Colombian business leaders lobbied Congress to pass 2005 legislation leading to the demobilization of paramilitary organization AUC, a demobilized member told Caracol Radio Tuesday.
“Gonzalo,” the political chief for one the AUC’s most prominent leaders, “Jorge 40,” said businessmen used their money and influence to persuade politicians to pass the Justice and Peace Law – a bill that gave paramilitaries financial benefits in return for laying down arms.
The law has been highly controversial since its inception, partly for the incentives offered but mainly due to the impunity that the majority of demobilized fighters – numbering approximately 30,000 – have received for their crimes.
Gonzalo said the full extent of the ties between Colombian businesses and the AUC’s “Capital de Bogota” Bloc was still unknown, because none of the former paramilitary leaders had felt safe enough to speak out.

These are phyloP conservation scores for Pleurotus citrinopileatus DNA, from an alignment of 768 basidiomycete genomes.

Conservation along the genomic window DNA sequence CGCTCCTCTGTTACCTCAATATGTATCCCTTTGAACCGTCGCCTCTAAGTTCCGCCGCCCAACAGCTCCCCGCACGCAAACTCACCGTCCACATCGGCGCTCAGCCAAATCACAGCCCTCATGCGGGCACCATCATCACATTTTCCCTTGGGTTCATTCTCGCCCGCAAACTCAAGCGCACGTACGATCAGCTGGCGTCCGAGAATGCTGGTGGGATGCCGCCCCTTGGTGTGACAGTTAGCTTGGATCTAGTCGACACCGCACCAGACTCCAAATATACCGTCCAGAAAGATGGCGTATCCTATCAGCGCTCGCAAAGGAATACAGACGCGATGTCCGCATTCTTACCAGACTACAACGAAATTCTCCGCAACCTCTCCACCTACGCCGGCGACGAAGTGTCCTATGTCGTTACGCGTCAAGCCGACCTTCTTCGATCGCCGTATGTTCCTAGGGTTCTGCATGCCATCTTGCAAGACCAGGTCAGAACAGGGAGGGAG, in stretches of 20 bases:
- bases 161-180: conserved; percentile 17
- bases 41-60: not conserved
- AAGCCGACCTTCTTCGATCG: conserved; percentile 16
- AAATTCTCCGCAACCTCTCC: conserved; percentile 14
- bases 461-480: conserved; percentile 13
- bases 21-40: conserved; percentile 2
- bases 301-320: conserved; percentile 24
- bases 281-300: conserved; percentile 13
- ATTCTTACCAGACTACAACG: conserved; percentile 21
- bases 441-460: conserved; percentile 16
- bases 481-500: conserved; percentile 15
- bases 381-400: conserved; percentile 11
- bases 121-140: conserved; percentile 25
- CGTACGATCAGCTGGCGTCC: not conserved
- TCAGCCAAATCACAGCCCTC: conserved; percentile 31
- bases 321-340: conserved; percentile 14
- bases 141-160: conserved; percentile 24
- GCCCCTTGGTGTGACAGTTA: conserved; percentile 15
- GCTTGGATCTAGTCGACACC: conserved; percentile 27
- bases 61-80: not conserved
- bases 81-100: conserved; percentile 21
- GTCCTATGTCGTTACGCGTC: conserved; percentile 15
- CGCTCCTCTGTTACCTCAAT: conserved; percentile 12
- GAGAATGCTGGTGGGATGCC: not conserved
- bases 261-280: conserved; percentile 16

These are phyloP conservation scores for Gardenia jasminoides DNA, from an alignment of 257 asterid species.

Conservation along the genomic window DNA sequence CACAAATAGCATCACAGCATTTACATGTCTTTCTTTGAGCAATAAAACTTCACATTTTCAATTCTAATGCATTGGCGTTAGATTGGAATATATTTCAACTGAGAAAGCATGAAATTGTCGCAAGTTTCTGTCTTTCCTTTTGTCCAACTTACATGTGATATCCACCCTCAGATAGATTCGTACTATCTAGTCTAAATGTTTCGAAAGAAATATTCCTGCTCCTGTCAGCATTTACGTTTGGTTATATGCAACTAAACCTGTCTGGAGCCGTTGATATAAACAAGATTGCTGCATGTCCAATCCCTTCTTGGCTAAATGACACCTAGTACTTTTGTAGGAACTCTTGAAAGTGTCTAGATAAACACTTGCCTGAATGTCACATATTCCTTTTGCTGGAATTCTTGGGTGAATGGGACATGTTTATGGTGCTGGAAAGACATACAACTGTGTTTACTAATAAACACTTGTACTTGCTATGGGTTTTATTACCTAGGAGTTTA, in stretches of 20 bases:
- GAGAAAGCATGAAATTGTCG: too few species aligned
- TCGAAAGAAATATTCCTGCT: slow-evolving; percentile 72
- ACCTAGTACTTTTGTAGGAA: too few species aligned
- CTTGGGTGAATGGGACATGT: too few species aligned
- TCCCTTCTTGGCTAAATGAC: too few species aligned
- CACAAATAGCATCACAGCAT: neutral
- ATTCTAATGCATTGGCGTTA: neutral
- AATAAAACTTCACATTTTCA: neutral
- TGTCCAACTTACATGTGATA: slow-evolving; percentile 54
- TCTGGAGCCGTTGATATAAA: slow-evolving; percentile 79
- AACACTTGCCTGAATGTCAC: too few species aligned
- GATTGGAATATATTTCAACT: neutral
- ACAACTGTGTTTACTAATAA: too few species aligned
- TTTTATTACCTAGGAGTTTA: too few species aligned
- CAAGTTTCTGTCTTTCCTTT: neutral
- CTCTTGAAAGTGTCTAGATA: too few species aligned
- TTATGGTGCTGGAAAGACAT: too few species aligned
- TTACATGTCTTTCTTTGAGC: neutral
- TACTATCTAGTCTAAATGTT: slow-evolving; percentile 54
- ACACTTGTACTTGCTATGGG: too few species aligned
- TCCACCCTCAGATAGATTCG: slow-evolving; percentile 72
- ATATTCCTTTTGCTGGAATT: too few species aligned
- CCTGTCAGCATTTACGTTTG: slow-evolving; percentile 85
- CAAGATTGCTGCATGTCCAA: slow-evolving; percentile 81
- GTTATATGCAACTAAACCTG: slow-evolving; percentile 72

“Right now, the difficulty is not to tell the truth, the difficulty is to have the [safety] guarantees to do so,” said the demobilized paramilitary, who claimed to be the mediator between Jorge 40 and the businesses.
Gonzalo told the radio station that “in due time,” Jorge 40 will confirm the allegations.
The majority of the AUC’s leaders were extradited to the U.S. to face drug charges. Many of them, including Jorge 40, have since refused all cooperation with Colombian investigators, claiming the security of their families in Colombia is at risk.
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